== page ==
After bad weather curtailed an ambitious film about Mount Aspiring in 1949, Brian Brake returned to the Southern Alps the following year to shoot Mount Cook — the first NFU film to feature Brake's mountain imagery in glorious blue and white colour. The wait was worth it: the longtime mountain-lover coaxes a succession of breathtaking images of the cloud-piercing mountain — plus a rollicking snow fight scene. The plot, what there is of it, centres on some skiers wandering closer to Aoraki/Mt Cook to get a better look, then demonstrating the joys of descent.
In this episode of their award-winning comedy series, Bill and Ben get fired by TV3 and go looking for work elsewhere — and end up in Sydney where they talk to Rove McManus. Most of TV3’s major presenters have cameos (after they’ve been represented as puppets in the show opening) as do Dan Carter and P Diggs. In the show’s regular features, Hamish McKay’s car gets valet parking, Sporting Hell sees tennis ace Marina Erakovich cameo (and give service a whole new meaning) and there are appearances from the Super Streaker and Thomas the Tackle Bag.
Performance group The Front Lawn (Don McGlashan, Harry Sinclair, and later arrival Jennifer Ward-Lealand) stretched all of their prolific talents for their final, 24 minute short film. After he whistles a certain tune, Ben (McGlashan) finds that his partner Linda (Ward-Lealand) no longer seems to be conscious. Then things get stranger: Linda catches up with an old lover (Sinclair) and faces a life-changing dilemma, while her body — awol with a tennis player on Tamaki Drive — has other plans. The surreal romance was made for TVNZ. It won Best Short at the 1990 NZ Screen Awards.
This newsreel's subjects include: a camp being built by Lake Karapiro for rowers in the Empire Games, a garden party at St Mary's Home for Children, and a community play area in Naenae (where the sport of "paddle tennis" is featured). Students of Wellington's Architectural Centre build a pine and glass-walled modernist house in Karori, that has bunks and a utility room, "where children can play and Mother can sew". Perhaps most exciting is the demolition by army engineers of Murphy's Brickyard chimney in Berhampore, with children swarming over the fresh rubble.
"Mean Māori mean!". Māori Television’s long-running sports show gained a cult following for its Aotearoa casual take on the sporting week. In this 10th episode from the penultimate season, American bodybuilders Steve Cook and Amanda Latona Kuclo, and giant Chiefs prop Ben Tameifuna are welcomed to the couch by hosts Jenny-May Clarkson, Glen Osborne and Liam Messam. There’s a pose down, Konrad Hurrell launches his own slot, and Messam takes an ice challenge; plus tennis tikanga, rock’n’roll dancing with Osborne, and prizes for reo: "what is the Māori word for fitness?".
In this first edition of the NFU’s monthly magazine series, the US Davis Cup team — featuring tennis legend Vic Seixas — plays a demonstration match in Wellington, en route to Australia. Further south Christchurch hosts the annual A&P Show. Motorbike-riding traffic cops keep the traffic moving on one of the busiest days of the year, and a shot of Cathedral Square is a reminder of pre-quake days. Then Ohakea farewells No. 14 Squadron, led by World War II air ace Johnny Checketts, as its de Havilland Vampires jet off to Cyprus and Cold War peacekeeping duties.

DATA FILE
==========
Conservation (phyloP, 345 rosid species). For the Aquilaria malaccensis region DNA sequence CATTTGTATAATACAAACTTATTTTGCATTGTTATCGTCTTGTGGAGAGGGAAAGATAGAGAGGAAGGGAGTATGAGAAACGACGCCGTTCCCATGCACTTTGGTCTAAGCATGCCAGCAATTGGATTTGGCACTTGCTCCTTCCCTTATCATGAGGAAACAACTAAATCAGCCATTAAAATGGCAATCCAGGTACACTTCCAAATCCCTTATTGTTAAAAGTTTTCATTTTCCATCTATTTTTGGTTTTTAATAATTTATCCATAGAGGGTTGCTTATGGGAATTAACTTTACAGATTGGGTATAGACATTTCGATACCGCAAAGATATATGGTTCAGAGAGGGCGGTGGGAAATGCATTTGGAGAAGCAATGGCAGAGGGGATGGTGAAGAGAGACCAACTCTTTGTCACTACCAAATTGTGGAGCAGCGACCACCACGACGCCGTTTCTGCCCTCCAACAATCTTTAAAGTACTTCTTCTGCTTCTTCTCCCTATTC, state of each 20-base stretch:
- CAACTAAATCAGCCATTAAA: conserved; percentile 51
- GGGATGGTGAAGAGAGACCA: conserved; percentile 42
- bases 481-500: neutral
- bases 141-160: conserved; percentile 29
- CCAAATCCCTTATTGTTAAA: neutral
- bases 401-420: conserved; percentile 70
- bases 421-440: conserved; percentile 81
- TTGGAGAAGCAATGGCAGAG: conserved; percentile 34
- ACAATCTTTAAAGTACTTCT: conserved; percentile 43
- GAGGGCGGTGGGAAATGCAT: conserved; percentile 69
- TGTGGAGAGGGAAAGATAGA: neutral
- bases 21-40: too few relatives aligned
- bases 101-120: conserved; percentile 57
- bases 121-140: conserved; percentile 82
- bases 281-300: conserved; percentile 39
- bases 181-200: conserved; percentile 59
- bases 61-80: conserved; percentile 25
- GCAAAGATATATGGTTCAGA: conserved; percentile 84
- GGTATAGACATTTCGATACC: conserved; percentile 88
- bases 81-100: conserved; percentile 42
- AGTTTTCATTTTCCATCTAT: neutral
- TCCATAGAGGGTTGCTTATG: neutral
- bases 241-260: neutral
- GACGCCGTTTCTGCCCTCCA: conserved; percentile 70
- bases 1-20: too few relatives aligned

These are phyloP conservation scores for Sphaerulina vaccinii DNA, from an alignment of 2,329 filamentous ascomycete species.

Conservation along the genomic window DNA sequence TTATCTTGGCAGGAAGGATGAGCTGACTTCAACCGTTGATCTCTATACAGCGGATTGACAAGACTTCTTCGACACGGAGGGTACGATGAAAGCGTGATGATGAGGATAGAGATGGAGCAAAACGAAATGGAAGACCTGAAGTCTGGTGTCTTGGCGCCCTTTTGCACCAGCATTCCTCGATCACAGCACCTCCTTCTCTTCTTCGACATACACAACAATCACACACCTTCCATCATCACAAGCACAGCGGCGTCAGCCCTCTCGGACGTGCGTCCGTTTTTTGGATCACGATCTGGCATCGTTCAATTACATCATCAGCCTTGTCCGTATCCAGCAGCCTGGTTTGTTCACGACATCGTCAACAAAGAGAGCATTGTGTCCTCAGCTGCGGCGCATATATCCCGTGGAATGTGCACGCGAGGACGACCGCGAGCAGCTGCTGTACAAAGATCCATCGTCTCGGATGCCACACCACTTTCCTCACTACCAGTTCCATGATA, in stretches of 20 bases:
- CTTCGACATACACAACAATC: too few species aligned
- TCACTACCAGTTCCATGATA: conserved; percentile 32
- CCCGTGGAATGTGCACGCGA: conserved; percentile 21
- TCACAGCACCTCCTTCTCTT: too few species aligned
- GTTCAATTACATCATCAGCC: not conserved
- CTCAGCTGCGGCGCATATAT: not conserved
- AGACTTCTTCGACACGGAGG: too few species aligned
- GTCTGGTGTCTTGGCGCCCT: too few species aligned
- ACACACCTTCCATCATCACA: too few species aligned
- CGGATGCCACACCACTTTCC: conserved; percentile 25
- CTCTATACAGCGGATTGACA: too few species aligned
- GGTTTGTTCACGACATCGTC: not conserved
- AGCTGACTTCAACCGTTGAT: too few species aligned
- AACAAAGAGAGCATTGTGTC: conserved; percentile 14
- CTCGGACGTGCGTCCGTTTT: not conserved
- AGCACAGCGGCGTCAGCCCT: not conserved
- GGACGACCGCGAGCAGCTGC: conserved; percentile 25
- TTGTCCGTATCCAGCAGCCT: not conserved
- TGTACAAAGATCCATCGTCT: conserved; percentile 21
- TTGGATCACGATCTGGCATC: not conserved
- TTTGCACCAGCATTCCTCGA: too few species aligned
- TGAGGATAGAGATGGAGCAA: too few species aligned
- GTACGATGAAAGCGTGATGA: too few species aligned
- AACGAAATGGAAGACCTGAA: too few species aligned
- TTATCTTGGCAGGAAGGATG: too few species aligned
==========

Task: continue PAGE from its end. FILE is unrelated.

This documentary follows the "seven headed soul monster direct from the shores of Wellington" — Fat Freddys Drop — as they rumble their dub-rich sound through Europe like a Houghton Bay roller. Touring to showcase album Based on a True Story, it features rehearsals and performances, eating Italian kai moana, playing concrete ping pong in Berlin, and (in the fifth clip) a jam with Cliff Curtis. Radio 1 DJ Zane Lowe lauds the 'fullas' and Mu explains whanau to German journos. True Story sold 120,000+ copies and dominated the 2005 New Zealand Music Awards.
The Wellington region is the focus of this 1958 edition in the long-running NFU series. The newsreel shows the rapidly developing town of Porirua, where farmland is being converted into state housing. Meanwhile in Taita the Hutt Valley Youth club provides entertainment for bored young people on Sunday afternoons. Highland dancing vies with skiffle and rock and roll, and Elvis-style quiffs date the teen spirit. Such clubs were set up after the 1954 Mazengarb inquiry into juvenile delinquency. And at Athletic Park a classic All Black line-up wallops the Wallabies 25-3.
A beautiful Wellington day greets passengers from the Southern Cross at the start of this 1950s magazine film. Seen here on her maiden voyage around the world, the cruise ship Southern Cross was built to carry immigrants from Europe. Meanwhile, students at what was then New Zealand's only fully residential teachers' college (near Auckland) are seen studying, before taking time off for dancing and sport. A trip to New Caledonia rounds up the report with the unveiling the Cross of Sacrifice, a memorial to the 449 Kiwis who died without a grave in the South Pacific during WWII.
Before he was a British MP Austin Mitchell spent time downunder, where he was a well known NZBC broadcaster in the 60s and published bestselling book The Half Gallon Quarter Acre Pavlova Paradise, a satirical commentary on all things Kiwi. In the first part of this three part series, he returns south to clock the changes. He begins at Otago University, where he lectured in the 60s, and notes a new Pākehā view of their history. Mitchell then talks wine with actor Sam Neill in Central Otago, and en route to Christchurch meets some uniquely 'mainland' entrepreneurs.